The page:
Opinions

Moda's exit from Alaska insurance market reflects what ails Affordable Care Act

Alaskans have seen time and time again the negative impacts the Affordable Care Act is having on our state. I have shared the stories of hard-working Alaskans who are paying over $2,000 per month for the cheapest bronze plan available on the exchange. I have spoken on the Senate floor about how the ACA has been called the "single greatest threat" to quality public education, because school districts face hundreds of thousands of dollars in fines under the Cadillac Tax. And I have relayed stories from employers, who cannot afford to expand their business due to the employer mandate, which harms both businesses and workers. Bottom line -- the ACA does not work for Alaska.

Today, I am unfortunately compelled to write about a new problem created by the ACA -- how it is driving insurers off the exchanges and out of business, reducing the competition in the marketplace and further driving up costs for consumers. Last year nationally, we saw a dozen co-ops fail that were created by the ACA, throwing people into turmoil and leaving them questioning if they had insurance. UnitedHealth, one of the largest providers in the country, has been forced off the exchanges in numerous states. And this month, Moda Health announced its withdrawal from the Alaska market in 2017. This will have huge consequences in our state.

Roughly 14,000 Alaskans will be forced to change insurers next year, and they will likely be left with only one choice in Alaska. The federal government generally used to break up monopolies and foster competition in order to benefit consumers. Now, through bad law and failed policies, we see that same government creating de facto monopolies in the individual insurance market.

I am deeply concerned about what will happen to Alaskans once we have only one option for health insurance on the individual exchange. Will already high premiums climb even higher? Monthly premiums amounting to $3,000 is certainly not beyond the realm of possibility given we have already seen increases over 30 percent per year each year since the ACA was implemented. I am hearing from more and more Alaskans that they feel it is cheaper to simply not buy insurance, pay the tax penalty, and hope no one in the family becomes sick.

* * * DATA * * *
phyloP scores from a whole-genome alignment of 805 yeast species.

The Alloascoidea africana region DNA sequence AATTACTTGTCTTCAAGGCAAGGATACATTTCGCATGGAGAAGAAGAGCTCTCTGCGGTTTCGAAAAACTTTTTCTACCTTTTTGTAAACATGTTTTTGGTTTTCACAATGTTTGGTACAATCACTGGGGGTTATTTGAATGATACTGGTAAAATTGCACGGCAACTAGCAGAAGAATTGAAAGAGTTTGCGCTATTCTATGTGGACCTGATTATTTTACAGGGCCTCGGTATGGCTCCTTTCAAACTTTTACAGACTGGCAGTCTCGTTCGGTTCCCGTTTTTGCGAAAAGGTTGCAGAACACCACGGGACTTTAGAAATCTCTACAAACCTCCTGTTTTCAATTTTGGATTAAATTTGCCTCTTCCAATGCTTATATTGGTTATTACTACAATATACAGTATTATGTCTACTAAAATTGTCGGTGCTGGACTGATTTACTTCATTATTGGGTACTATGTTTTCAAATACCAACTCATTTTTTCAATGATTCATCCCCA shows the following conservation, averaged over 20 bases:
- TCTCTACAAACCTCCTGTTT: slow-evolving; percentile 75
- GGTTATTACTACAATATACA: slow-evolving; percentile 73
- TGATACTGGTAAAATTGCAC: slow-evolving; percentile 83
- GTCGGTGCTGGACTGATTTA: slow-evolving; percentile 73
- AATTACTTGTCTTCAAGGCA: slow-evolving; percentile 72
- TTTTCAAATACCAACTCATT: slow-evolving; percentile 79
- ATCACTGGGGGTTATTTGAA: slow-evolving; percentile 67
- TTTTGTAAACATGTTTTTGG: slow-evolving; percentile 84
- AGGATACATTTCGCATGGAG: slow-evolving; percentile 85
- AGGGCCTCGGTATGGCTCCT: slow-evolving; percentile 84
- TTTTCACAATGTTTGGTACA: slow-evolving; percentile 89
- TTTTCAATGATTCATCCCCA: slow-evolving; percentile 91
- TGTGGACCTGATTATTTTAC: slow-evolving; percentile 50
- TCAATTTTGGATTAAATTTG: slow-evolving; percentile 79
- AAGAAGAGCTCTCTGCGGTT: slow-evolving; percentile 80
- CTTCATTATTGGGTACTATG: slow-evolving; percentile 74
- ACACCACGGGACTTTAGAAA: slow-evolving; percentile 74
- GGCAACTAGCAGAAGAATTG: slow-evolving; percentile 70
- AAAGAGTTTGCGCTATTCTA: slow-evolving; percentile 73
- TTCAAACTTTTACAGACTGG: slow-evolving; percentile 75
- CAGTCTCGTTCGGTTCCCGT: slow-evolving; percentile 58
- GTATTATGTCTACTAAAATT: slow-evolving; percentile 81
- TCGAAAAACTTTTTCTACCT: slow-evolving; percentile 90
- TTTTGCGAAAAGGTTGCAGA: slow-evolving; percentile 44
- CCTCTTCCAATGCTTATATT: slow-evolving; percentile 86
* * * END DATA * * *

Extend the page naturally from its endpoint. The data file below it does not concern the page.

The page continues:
The ACA has left many Alaskans between a rock and a hard place. Hoping to not get sick is not a health plan. And as more and more Alaskans drop out of the market, costs for those who remain go up, driving more to drop out, and the system overall tumbles into a death spiral.

The deeper we get into life under the ACA, the deeper Alaskans fall into a hole. The ACA has failed the people of Alaska. The one-size-fits-all approach rarely works for our state, and it certainly has not worked in the realm of health insurance. That is why I voted against it in the first place and why I have struggled to improve it at every opportunity, whether by delaying implementation of the Cadillac Tax or voting to dismantle large portions of the law. Until the Affordable Care Act is truly affordable for Alaskans and actually increases access to care, I will not ease up on my efforts to fix this unworkable law. Alaskans deserve better.

Lisa Murkowski has served as U.S. senator from Alaska since 2002. She previously served in the Alaska House of Representatives.

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